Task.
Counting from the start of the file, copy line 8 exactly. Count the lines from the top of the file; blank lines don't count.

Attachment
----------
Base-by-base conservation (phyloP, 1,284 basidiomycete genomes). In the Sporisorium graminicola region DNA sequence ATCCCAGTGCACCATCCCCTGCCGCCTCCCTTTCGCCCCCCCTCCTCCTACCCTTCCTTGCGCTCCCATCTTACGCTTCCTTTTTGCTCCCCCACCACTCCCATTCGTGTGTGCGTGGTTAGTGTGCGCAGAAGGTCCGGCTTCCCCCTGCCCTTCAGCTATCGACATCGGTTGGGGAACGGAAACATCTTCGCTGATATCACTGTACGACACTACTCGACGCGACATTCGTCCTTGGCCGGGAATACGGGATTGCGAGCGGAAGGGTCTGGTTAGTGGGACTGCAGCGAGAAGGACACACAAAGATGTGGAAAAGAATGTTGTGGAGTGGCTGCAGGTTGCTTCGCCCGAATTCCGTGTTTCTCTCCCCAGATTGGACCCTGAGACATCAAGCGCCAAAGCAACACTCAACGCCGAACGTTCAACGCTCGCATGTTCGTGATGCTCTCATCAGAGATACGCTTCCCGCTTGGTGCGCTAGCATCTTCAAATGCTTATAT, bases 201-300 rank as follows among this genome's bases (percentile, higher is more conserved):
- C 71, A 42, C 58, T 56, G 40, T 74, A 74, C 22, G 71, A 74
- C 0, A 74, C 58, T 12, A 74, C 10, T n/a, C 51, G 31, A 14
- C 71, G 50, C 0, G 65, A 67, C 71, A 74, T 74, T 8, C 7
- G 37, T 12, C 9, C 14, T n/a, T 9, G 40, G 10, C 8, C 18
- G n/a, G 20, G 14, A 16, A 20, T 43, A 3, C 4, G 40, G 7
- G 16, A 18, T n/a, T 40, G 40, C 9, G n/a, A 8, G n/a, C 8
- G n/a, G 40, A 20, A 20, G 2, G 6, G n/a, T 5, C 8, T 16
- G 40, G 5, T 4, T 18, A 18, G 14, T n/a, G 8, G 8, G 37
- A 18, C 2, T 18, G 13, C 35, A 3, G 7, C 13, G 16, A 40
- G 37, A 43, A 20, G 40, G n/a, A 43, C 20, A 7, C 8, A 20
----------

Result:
- G n/a, G 40, A 20, A 20, G 2, G 6, G n/a, T 5, C 8, T 16